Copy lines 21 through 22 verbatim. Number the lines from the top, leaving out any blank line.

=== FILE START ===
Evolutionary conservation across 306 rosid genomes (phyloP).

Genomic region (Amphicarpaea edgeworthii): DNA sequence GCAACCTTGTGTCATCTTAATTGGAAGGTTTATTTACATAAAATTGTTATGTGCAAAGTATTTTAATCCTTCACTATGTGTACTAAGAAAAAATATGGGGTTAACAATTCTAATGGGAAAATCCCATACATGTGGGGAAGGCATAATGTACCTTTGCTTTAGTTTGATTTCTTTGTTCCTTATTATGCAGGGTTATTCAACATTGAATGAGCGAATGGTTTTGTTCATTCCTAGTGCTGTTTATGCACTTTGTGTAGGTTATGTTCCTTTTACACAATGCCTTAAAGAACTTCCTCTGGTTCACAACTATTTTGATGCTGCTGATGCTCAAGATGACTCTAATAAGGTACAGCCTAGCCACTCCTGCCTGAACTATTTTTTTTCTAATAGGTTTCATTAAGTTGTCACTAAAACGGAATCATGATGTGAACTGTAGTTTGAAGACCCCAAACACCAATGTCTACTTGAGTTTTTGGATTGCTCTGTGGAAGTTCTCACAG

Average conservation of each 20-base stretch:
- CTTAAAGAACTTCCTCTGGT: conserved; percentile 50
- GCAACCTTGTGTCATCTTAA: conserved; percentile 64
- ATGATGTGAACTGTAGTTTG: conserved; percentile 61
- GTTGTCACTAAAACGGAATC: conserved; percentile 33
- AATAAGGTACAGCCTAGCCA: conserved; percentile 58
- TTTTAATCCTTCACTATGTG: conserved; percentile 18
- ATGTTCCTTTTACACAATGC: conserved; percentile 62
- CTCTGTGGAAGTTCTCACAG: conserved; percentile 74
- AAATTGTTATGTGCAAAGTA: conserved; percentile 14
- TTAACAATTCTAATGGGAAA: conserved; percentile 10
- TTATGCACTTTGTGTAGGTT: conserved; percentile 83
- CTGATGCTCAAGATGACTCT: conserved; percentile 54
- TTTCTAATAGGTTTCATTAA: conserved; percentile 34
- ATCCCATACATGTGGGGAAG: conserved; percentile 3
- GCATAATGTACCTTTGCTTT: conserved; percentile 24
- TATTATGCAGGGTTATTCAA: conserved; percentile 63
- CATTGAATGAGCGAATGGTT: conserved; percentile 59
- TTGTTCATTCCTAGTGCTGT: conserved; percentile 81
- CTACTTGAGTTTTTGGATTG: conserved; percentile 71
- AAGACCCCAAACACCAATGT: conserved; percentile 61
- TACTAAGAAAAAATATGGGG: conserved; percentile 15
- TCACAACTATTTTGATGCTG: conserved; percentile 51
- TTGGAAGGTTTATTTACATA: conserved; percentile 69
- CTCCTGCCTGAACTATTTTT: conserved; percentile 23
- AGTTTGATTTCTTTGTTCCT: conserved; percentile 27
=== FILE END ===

- TTGTTCATTCCTAGTGCTGT: conserved; percentile 81
- CTACTTGAGTTTTTGGATTG: conserved; percentile 71